Attorneys’ fees and court costs (Fees) are generally the biggest inhibitors when considering whether or not to file a claim for breach of an agreement as such Fees are often greater than the amount surrounding the dispute. One way to ensure an adequate remedy is available to the non-breaching party is to include a Fees provision that grants recovery of Fees to the prevailing party. In the United States, without including a Fees provision within a contract, the default American Rule will apply. Under the American Rule, each party is responsible for paying its own Fees unless a statute or contractual provision permits otherwise. The United States is an outlier in defaulting to the American Rule as the rest of the Western world defaults to the English Rule, which provides that the non-prevailing party must pay the prevailing party’s fees. Some parties take the English Rule even further by inserting a one-way fee-shifting clause known as the unilateral fee provision that allows one party the ability to recover Fees if they prevail but does not provide the same remedy to the other party. Unilateral Fees provisions are generally found when one party has superior negotiating leverage such as in a landlord/tenant relationship. Some states have deemed this type of clause unconscionable and have statutes restricting the use of unilateral fees provisions.
A study conducted by Cornell Law Review in 2013 found that after analyzing over two-thousand contracts filed with the Securities and Exchange Commission (SEC), 60% of those contracts had fees provisions overriding the American rule. You may ask if an overwhelming majority of contracts override the American Rule, why is American Rule still the default? The main argument that has successfully defended any changes or modifications to the American Rule proposes that the English Rule places middle-income individuals at an unfair disadvantage and deters them from pursuing reasonable claims or defenses. Of course, this is heavily debated as many propose that there are far greater economic and social factors for preferring the English Rule over the American Rule. One factor being that the English Rule reduces a party’s incentive to drive up Fees since the non-prevailing party will be on the hook for paying such Fees.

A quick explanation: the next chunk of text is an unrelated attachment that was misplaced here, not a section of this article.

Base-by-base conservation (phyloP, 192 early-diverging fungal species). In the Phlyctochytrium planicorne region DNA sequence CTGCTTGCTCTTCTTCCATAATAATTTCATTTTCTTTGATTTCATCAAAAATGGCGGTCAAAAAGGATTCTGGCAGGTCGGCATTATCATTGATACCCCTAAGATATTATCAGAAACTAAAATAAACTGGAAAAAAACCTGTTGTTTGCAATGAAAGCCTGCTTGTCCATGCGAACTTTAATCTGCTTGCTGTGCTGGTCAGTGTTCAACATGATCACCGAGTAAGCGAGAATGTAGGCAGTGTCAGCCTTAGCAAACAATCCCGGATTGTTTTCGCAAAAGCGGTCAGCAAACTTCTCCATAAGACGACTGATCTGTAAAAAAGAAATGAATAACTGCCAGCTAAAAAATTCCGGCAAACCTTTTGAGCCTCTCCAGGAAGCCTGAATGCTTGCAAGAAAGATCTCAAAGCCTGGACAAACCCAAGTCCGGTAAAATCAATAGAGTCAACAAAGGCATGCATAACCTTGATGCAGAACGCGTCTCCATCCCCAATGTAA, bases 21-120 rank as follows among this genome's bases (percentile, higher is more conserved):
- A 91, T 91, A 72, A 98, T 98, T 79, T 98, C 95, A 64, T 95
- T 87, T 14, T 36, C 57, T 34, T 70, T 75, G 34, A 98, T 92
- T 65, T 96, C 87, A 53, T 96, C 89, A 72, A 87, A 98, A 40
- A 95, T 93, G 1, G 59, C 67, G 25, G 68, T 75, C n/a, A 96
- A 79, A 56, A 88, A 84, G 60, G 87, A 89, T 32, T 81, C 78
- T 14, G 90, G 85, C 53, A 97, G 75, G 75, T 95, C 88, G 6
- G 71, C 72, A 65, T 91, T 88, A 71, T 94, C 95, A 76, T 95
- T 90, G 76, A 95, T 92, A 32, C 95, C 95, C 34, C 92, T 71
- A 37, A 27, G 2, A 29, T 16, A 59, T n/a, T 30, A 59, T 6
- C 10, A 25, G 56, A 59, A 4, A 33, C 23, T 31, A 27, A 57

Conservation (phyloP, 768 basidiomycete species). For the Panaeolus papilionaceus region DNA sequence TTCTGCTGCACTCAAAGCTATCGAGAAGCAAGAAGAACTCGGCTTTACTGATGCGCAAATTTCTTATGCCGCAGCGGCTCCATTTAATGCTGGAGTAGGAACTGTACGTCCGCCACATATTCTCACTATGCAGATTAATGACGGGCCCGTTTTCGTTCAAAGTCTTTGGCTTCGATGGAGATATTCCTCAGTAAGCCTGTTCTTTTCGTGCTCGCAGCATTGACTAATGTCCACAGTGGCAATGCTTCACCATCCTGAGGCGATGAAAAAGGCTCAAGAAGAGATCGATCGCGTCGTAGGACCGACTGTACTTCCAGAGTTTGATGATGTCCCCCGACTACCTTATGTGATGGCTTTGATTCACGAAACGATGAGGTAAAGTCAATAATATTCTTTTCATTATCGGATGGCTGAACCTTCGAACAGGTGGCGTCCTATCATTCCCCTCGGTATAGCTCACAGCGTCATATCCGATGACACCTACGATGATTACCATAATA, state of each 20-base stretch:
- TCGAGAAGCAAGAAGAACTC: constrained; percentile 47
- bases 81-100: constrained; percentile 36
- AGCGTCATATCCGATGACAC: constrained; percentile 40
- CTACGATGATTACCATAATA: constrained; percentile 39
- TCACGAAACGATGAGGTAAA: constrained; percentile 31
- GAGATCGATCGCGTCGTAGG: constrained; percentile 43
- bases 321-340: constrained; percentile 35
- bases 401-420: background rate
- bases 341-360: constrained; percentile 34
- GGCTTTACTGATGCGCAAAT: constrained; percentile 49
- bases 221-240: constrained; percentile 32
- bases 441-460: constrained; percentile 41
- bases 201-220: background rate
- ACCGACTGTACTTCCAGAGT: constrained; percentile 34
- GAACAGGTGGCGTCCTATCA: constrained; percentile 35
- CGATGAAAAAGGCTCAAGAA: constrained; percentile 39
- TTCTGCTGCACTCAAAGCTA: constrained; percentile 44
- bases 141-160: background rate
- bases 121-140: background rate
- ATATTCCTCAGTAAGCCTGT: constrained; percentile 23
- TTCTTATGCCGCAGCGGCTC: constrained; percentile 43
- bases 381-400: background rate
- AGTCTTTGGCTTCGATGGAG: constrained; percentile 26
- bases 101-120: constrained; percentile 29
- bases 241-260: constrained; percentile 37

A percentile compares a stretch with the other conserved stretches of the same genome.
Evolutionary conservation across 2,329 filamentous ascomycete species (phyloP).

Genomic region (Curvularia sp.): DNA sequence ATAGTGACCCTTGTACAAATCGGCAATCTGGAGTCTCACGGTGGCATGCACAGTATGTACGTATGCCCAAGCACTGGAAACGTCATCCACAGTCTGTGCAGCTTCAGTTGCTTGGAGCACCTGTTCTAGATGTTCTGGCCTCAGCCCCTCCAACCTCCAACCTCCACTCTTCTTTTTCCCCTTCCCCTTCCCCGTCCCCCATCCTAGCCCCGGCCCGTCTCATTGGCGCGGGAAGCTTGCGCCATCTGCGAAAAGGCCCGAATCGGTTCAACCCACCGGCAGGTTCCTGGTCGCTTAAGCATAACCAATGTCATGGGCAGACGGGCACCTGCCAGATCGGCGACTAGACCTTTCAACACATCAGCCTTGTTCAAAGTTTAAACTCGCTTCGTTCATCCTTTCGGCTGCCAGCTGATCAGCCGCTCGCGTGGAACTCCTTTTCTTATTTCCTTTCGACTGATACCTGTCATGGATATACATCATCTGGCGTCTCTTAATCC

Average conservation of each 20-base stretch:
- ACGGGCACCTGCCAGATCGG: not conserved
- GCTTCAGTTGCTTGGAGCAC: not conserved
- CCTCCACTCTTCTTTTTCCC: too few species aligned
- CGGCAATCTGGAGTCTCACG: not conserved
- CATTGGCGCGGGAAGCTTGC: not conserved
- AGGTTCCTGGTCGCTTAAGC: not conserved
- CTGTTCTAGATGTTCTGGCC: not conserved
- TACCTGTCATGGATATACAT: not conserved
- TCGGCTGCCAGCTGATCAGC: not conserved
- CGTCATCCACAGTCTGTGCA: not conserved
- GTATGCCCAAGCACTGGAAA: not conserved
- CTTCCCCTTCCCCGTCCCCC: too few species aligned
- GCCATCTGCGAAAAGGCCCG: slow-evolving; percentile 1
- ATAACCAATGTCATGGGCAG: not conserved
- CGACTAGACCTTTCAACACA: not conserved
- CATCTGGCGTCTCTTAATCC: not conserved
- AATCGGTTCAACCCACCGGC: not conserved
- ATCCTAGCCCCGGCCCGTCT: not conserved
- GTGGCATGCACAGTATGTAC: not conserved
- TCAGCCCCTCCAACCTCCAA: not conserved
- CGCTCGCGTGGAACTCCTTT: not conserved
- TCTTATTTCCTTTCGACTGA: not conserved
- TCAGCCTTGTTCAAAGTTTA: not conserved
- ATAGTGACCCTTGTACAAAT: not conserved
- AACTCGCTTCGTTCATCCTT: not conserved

Notwithstanding any public policy arguments, it is generally a good practice to include a Fees provision in commercial contracts. As stated above, the main advantage for including such provision is a way to provide an adequate remedy in cases where the disputed amount may be less than the Fees. Although it may be worth determining if the opposing party has the financial capability of paying legal fees if a dispute were to arise. Additionally, a fee provision may deter unmeritorious claims.
When drafting, reviewing, or revising Fees provisions, it is important to note that courts interpret the clause narrowly given that the American Rule is preferred. The language must be clear and unambiguous. Any ambiguity could lead to broad interpretation. For example, if the provision states that the prevailing party will be entitled to recover reasonable attorneys’ fees from the non-prevailing, who is the prevailing party? What happens if the plaintiff dismisses the action? What if there is a settlement or consent decree? What if there are multiple issues at stake? Can you recover if you prevail on one and not the others? To avoid ambiguity and to allocate risk appropriately, define the prevailing party, and list the categories of relief that may be afforded to the prevailing party. Failing to do so may lead to unintended consequences.
Here is an example definition of prevailing parties: “For purposes of this Agreement, a party is “prevailing” if that party prevails on the central issue raised in the action or claim, regardless of the number of damages awarded or defended, if any. A party may prevail by judgment or decision in that party’s favor, consent decree, settlement, agreement, or voluntary dismissal with or without prejudice.”